Vietnamese youth face recurrent unemployment

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Young people are finding it harder than other age groups to get jobs in Vietnam , and this does not augur well for their future, experts say.

The 2011-2020 Vietnam Employment Strategy report estimates the unemployment rate among youths aged 15-24 at around 7 percent over the last decade, compared to the overall rate of 2.88 percent.

Andrea Salvini, an economist with the International Labor Organization (ILO) Country Office for Vietnam, said: "When the country moves up the ladder of economic development, and traditional family structures of household business engaging in subsistence agriculture change, young workers are those most exposed to phenomena of joblessness."

He said high youth unemployment presents high individual and social costs. Individual costs refer to income losses and lack of capitalization of work experience while social costs refer to a reduction in the degree of use of human capital and of the labor force for the society as a whole.

Poor employment outcomes early in life are often the first steps for recurrent unemployment and inactivity later in life, Salvini said.

Phan Ngoc Mai Phuong, deputy director of the Development and Strategy Institute, said the youth unemployment rate is likely to get more serious with 1.5-1.6 million young people entering working age every year.

Underemployment is also pervasive and serious in Vietnam, particularly in rural areas. In 2009, every five out of 100 working persons were underemployed, and in rural areas the ratio was six for every 100, she said.

Several limitations including access to training, quality of training and imbalances between training provided and market needs will continue to remain stumbling blocks to this generation, Phuong said.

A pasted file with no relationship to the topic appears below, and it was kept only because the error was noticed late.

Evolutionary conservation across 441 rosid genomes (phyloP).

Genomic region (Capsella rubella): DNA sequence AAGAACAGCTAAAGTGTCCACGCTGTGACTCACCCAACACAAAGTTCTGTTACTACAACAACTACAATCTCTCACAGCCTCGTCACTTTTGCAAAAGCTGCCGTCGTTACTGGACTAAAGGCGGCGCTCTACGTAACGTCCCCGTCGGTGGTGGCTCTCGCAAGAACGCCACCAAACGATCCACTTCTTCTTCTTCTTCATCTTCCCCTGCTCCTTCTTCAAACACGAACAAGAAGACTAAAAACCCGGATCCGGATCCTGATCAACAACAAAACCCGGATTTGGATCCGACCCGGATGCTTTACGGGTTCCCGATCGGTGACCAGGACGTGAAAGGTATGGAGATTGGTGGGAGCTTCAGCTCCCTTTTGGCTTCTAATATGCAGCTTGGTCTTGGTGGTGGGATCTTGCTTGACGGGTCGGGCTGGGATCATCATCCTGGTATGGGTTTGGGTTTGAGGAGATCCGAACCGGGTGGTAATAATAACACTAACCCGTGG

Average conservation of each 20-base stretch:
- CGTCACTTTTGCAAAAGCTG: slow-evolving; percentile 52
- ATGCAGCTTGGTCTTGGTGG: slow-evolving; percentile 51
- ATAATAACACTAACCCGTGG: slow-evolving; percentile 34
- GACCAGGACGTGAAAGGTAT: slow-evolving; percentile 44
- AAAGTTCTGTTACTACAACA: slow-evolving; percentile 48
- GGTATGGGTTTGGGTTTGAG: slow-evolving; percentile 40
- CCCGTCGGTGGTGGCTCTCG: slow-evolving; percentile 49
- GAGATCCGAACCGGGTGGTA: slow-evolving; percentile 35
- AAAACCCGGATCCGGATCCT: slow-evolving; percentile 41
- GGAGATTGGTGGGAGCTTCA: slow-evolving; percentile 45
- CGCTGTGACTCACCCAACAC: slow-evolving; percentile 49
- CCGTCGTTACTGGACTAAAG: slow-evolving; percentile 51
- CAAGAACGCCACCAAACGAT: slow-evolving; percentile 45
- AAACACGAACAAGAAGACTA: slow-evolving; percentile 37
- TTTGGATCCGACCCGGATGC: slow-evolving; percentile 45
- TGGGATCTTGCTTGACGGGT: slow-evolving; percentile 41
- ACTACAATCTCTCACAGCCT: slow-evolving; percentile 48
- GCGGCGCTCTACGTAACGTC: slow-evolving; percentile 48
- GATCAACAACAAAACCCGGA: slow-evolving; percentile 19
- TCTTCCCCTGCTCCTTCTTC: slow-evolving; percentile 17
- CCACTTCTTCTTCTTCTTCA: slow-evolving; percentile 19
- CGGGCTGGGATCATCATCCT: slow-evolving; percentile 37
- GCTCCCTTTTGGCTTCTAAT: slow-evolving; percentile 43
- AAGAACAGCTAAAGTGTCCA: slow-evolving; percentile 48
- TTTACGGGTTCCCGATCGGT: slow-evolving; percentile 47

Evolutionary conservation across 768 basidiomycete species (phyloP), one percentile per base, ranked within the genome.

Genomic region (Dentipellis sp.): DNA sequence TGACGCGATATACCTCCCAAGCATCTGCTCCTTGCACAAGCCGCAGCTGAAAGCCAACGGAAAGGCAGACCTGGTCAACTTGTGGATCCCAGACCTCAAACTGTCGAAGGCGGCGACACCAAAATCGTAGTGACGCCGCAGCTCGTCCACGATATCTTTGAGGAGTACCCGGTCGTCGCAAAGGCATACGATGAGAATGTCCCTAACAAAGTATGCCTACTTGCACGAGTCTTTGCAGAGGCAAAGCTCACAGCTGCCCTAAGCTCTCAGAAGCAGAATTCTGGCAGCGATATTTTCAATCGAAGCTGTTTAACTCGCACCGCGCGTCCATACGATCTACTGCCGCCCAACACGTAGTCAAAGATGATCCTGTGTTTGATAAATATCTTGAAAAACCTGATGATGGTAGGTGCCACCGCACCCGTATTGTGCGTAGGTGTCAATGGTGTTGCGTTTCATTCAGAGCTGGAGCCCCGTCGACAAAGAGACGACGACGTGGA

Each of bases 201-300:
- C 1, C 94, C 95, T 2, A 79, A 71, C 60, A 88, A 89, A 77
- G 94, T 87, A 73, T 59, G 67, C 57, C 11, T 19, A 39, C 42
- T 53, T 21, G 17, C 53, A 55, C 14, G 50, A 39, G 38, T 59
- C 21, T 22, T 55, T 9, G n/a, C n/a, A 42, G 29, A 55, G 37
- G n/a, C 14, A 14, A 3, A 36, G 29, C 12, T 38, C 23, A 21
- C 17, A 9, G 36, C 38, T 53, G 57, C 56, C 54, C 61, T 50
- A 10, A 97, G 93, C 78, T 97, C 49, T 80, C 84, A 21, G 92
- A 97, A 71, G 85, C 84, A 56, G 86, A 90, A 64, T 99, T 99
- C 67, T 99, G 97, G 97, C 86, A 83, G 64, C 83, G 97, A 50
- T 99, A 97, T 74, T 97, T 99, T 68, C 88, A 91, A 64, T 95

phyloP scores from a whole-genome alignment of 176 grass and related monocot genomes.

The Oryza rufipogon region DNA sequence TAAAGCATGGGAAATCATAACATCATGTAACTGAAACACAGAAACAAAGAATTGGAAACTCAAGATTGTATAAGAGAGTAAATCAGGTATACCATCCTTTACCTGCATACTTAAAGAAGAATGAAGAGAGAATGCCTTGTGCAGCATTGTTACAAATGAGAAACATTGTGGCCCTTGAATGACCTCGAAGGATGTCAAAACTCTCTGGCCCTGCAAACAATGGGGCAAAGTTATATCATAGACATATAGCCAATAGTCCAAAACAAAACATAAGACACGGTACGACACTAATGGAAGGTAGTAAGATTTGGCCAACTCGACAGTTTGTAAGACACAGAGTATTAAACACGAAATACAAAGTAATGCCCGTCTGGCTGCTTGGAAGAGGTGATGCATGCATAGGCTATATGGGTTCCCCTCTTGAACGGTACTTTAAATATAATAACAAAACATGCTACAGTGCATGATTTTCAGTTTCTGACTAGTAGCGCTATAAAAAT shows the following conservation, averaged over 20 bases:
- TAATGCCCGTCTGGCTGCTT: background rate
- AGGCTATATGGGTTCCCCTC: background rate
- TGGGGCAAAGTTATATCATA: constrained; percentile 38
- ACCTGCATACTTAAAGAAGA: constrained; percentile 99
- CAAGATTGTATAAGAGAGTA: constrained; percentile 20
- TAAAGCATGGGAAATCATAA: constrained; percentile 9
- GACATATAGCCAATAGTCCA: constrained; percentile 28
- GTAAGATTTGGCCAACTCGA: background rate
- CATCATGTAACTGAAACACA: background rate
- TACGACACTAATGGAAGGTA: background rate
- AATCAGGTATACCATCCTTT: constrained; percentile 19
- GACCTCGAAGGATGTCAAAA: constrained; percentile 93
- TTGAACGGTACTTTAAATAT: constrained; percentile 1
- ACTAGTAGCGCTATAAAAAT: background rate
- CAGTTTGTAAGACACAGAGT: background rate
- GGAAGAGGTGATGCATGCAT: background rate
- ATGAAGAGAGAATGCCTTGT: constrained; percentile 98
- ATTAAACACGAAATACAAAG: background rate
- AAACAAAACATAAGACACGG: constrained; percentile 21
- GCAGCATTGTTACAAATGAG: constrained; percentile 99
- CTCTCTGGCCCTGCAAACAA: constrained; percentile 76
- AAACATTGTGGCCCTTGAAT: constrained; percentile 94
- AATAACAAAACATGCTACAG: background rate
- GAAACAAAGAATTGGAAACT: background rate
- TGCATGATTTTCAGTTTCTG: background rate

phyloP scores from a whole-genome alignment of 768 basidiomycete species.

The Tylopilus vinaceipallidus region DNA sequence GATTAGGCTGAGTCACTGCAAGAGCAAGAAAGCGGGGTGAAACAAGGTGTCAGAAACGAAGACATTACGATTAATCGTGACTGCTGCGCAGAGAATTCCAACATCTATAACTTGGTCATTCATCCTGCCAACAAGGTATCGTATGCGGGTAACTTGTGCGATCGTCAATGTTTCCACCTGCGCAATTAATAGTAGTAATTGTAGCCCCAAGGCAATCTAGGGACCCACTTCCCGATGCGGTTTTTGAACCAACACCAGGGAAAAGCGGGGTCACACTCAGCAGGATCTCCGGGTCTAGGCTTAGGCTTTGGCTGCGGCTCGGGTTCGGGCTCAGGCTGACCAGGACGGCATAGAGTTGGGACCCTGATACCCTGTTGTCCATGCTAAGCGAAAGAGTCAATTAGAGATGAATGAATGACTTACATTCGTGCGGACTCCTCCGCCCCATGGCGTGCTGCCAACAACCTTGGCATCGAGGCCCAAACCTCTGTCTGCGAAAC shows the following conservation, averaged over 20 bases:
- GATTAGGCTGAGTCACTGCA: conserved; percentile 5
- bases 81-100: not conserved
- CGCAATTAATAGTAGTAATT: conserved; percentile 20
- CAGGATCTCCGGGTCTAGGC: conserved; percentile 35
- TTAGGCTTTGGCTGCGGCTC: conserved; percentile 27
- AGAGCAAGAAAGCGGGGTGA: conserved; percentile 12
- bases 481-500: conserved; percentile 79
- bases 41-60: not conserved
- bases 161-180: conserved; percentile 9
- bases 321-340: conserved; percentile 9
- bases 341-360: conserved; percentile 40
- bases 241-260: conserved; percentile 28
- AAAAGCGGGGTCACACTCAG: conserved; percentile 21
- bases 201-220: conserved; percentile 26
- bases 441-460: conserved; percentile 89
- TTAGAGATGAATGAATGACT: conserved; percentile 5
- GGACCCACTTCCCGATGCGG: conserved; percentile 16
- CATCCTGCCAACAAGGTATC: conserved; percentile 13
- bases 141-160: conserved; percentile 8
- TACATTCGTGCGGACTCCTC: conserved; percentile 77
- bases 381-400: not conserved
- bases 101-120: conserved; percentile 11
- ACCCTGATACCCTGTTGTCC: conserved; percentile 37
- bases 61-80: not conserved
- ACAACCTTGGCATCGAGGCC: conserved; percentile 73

Assessing the employment situation in Vietnam, Jose Manuel Salazar, executive director of the ILO Employment Sector in Geneva, said, "Most Vietnamese workers are still engaged in the rural sector with low productivity. A shift in the structure of the economy away from agriculture characterized massive movements of workers to the manufacturing activities and to cities' industrial parks."

He said informal employment also grew, in urban and semi-urban areas. "Unemployment is but the tip of the iceberg, and many more work in difficult conditions, with low earnings, and little protection."

Salvini said labor market policies should be supplemented by other services such as vocational training, career guidance and counseling, as well as unemployment subsidies. In times of economic contractions, workers should be able to access employment through public works, he said.

Vietnam is expected to have an additional 9.5 million people joining the labor force in the next 10 years, and needs to create 15.3 million new jobs during the period, according to the job department under the Ministry of Labor, War Invalids, and Social Affairs.

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